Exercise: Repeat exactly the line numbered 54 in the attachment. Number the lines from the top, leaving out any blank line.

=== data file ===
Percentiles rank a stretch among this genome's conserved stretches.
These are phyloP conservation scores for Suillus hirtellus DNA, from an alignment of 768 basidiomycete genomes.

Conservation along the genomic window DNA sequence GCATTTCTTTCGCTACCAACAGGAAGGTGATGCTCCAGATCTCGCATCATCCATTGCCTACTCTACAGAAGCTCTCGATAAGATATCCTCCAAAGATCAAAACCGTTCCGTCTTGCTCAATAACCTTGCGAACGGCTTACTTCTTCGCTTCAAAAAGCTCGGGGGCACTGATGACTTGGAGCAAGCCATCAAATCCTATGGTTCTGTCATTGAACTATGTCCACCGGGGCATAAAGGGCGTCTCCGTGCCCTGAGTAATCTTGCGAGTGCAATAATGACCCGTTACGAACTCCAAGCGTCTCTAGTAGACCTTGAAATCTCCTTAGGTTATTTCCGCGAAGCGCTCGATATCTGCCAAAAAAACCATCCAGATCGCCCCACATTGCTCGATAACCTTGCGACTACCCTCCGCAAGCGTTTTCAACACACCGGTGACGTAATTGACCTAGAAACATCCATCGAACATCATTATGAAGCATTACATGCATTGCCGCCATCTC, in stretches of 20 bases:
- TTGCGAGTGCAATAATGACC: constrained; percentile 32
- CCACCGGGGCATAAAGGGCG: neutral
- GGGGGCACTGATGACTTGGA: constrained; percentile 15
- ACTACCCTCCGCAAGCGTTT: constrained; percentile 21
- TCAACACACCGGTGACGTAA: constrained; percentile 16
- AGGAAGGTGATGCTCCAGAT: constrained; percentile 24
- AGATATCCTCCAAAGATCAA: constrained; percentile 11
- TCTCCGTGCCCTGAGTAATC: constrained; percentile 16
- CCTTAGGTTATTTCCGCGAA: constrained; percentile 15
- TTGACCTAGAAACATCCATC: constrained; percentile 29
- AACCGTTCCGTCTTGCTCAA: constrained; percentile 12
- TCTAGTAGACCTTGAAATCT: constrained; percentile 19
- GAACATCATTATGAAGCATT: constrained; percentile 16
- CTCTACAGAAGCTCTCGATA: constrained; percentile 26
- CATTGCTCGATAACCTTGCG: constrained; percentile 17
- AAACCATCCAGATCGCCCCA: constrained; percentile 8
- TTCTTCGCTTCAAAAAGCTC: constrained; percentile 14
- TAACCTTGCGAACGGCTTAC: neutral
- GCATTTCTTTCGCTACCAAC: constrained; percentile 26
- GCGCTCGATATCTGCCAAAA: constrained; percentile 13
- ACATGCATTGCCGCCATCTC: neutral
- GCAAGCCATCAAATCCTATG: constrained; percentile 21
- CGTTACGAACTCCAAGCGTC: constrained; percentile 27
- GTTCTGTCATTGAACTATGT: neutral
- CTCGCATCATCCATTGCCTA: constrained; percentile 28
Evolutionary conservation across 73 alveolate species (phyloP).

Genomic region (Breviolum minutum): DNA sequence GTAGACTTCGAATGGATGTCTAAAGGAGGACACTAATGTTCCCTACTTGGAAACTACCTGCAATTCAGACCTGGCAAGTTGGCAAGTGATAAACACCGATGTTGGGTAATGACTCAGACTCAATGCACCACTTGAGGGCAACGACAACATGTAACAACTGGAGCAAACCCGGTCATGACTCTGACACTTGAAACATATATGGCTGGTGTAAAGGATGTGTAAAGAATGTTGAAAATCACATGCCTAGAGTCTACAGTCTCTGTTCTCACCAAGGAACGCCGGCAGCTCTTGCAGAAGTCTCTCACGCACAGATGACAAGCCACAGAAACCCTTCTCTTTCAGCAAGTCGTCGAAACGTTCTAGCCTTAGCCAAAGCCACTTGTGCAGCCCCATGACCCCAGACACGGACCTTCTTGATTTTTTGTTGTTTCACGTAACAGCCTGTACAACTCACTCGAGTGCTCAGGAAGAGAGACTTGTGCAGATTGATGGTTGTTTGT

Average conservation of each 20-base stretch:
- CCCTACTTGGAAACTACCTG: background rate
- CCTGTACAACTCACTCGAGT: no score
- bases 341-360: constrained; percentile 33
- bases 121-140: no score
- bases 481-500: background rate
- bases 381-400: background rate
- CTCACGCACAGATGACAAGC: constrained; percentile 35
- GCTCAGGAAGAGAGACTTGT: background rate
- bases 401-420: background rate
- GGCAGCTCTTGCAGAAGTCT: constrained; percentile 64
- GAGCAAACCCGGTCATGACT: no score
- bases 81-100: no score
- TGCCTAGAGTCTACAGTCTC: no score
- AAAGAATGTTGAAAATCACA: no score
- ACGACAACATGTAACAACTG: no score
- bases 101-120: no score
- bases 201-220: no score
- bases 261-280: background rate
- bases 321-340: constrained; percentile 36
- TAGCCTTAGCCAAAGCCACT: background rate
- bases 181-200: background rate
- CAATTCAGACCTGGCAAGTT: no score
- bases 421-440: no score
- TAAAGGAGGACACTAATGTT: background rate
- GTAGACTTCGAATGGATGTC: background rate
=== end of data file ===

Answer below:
- bases 421-440: no score